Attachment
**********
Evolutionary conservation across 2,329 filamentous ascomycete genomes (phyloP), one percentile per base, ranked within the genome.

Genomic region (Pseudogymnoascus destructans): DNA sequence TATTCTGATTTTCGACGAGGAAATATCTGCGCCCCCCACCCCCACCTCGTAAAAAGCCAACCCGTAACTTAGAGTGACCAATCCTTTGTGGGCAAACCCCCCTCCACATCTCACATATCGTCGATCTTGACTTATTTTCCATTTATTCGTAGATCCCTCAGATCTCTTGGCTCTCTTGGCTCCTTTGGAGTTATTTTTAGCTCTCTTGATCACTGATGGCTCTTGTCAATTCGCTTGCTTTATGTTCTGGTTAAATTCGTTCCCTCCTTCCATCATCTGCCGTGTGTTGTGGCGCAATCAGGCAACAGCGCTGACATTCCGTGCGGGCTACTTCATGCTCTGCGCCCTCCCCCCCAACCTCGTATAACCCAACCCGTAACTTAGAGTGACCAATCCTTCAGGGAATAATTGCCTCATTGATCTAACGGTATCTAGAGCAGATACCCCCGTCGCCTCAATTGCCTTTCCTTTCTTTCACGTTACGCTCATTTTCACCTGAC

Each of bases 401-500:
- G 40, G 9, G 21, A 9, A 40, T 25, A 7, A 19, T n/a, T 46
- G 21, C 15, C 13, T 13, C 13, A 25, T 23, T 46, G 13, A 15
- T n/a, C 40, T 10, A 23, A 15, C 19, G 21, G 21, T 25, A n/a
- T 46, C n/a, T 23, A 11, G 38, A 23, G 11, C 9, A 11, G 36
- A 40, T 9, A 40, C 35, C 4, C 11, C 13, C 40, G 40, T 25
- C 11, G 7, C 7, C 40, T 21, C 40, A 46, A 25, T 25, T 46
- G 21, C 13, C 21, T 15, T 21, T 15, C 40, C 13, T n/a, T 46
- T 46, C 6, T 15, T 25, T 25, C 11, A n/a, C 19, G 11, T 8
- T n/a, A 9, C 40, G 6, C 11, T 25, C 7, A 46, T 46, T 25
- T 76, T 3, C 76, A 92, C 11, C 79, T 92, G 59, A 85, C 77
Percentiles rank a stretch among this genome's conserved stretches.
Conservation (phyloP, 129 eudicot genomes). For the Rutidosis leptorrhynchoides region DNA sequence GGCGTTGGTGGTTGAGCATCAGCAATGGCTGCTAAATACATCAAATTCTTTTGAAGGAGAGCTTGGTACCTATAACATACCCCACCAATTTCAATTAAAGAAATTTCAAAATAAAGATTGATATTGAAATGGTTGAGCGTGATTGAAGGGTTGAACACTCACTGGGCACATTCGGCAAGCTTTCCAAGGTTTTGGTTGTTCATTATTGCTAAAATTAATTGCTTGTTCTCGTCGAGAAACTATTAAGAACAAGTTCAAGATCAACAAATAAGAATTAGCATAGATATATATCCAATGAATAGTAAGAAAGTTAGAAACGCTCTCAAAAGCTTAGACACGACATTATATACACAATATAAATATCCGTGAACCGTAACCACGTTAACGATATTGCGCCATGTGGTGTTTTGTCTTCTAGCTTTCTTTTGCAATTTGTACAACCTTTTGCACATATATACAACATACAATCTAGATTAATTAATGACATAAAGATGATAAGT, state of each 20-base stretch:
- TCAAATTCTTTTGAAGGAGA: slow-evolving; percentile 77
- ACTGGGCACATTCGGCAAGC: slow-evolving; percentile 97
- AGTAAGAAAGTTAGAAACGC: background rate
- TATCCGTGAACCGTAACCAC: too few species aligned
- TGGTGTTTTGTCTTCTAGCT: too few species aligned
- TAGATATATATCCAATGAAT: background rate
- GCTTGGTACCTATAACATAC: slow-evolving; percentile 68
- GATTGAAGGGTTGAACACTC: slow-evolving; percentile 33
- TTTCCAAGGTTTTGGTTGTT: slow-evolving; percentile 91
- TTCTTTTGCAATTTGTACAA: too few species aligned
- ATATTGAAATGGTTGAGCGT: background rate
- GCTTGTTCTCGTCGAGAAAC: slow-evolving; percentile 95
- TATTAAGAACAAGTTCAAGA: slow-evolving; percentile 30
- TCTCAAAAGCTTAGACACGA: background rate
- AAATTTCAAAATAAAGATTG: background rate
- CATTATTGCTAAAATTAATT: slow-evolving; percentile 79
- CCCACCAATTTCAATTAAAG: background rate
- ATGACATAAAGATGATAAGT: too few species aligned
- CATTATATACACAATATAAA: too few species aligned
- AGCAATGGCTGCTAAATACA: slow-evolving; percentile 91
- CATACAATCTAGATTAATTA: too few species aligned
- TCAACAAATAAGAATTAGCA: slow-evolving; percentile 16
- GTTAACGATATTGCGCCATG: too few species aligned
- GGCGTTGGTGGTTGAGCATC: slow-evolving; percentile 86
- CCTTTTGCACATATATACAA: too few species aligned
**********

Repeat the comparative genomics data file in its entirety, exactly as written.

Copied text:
Evolutionary conservation across 2,329 filamentous ascomycete genomes (phyloP), one percentile per base, ranked within the genome.

Genomic region (Pseudogymnoascus destructans): DNA sequence TATTCTGATTTTCGACGAGGAAATATCTGCGCCCCCCACCCCCACCTCGTAAAAAGCCAACCCGTAACTTAGAGTGACCAATCCTTTGTGGGCAAACCCCCCTCCACATCTCACATATCGTCGATCTTGACTTATTTTCCATTTATTCGTAGATCCCTCAGATCTCTTGGCTCTCTTGGCTCCTTTGGAGTTATTTTTAGCTCTCTTGATCACTGATGGCTCTTGTCAATTCGCTTGCTTTATGTTCTGGTTAAATTCGTTCCCTCCTTCCATCATCTGCCGTGTGTTGTGGCGCAATCAGGCAACAGCGCTGACATTCCGTGCGGGCTACTTCATGCTCTGCGCCCTCCCCCCCAACCTCGTATAACCCAACCCGTAACTTAGAGTGACCAATCCTTCAGGGAATAATTGCCTCATTGATCTAACGGTATCTAGAGCAGATACCCCCGTCGCCTCAATTGCCTTTCCTTTCTTTCACGTTACGCTCATTTTCACCTGAC

Each of bases 401-500:
- G 40, G 9, G 21, A 9, A 40, T 25, A 7, A 19, T n/a, T 46
- G 21, C 15, C 13, T 13, C 13, A 25, T 23, T 46, G 13, A 15
- T n/a, C 40, T 10, A 23, A 15, C 19, G 21, G 21, T 25, A n/a
- T 46, C n/a, T 23, A 11, G 38, A 23, G 11, C 9, A 11, G 36
- A 40, T 9, A 40, C 35, C 4, C 11, C 13, C 40, G 40, T 25
- C 11, G 7, C 7, C 40, T 21, C 40, A 46, A 25, T 25, T 46
- G 21, C 13, C 21, T 15, T 21, T 15, C 40, C 13, T n/a, T 46
- T 46, C 6, T 15, T 25, T 25, C 11, A n/a, C 19, G 11, T 8
- T n/a, A 9, C 40, G 6, C 11, T 25, C 7, A 46, T 46, T 25
- T 76, T 3, C 76, A 92, C 11, C 79, T 92, G 59, A 85, C 77
Percentiles rank a stretch among this genome's conserved stretches.
Conservation (phyloP, 129 eudicot genomes). For the Rutidosis leptorrhynchoides region DNA sequence GGCGTTGGTGGTTGAGCATCAGCAATGGCTGCTAAATACATCAAATTCTTTTGAAGGAGAGCTTGGTACCTATAACATACCCCACCAATTTCAATTAAAGAAATTTCAAAATAAAGATTGATATTGAAATGGTTGAGCGTGATTGAAGGGTTGAACACTCACTGGGCACATTCGGCAAGCTTTCCAAGGTTTTGGTTGTTCATTATTGCTAAAATTAATTGCTTGTTCTCGTCGAGAAACTATTAAGAACAAGTTCAAGATCAACAAATAAGAATTAGCATAGATATATATCCAATGAATAGTAAGAAAGTTAGAAACGCTCTCAAAAGCTTAGACACGACATTATATACACAATATAAATATCCGTGAACCGTAACCACGTTAACGATATTGCGCCATGTGGTGTTTTGTCTTCTAGCTTTCTTTTGCAATTTGTACAACCTTTTGCACATATATACAACATACAATCTAGATTAATTAATGACATAAAGATGATAAGT, state of each 20-base stretch:
- TCAAATTCTTTTGAAGGAGA: slow-evolving; percentile 77
- ACTGGGCACATTCGGCAAGC: slow-evolving; percentile 97
- AGTAAGAAAGTTAGAAACGC: background rate
- TATCCGTGAACCGTAACCAC: too few species aligned
- TGGTGTTTTGTCTTCTAGCT: too few species aligned
- TAGATATATATCCAATGAAT: background rate
- GCTTGGTACCTATAACATAC: slow-evolving; percentile 68
- GATTGAAGGGTTGAACACTC: slow-evolving; percentile 33
- TTTCCAAGGTTTTGGTTGTT: slow-evolving; percentile 91
- TTCTTTTGCAATTTGTACAA: too few species aligned
- ATATTGAAATGGTTGAGCGT: background rate
- GCTTGTTCTCGTCGAGAAAC: slow-evolving; percentile 95
- TATTAAGAACAAGTTCAAGA: slow-evolving; percentile 30
- TCTCAAAAGCTTAGACACGA: background rate
- AAATTTCAAAATAAAGATTG: background rate
- CATTATTGCTAAAATTAATT: slow-evolving; percentile 79
- CCCACCAATTTCAATTAAAG: background rate
- ATGACATAAAGATGATAAGT: too few species aligned
- CATTATATACACAATATAAA: too few species aligned
- AGCAATGGCTGCTAAATACA: slow-evolving; percentile 91
- CATACAATCTAGATTAATTA: too few species aligned
- TCAACAAATAAGAATTAGCA: slow-evolving; percentile 16
- GTTAACGATATTGCGCCATG: too few species aligned
- GGCGTTGGTGGTTGAGCATC: slow-evolving; percentile 86
- CCTTTTGCACATATATACAA: too few species aligned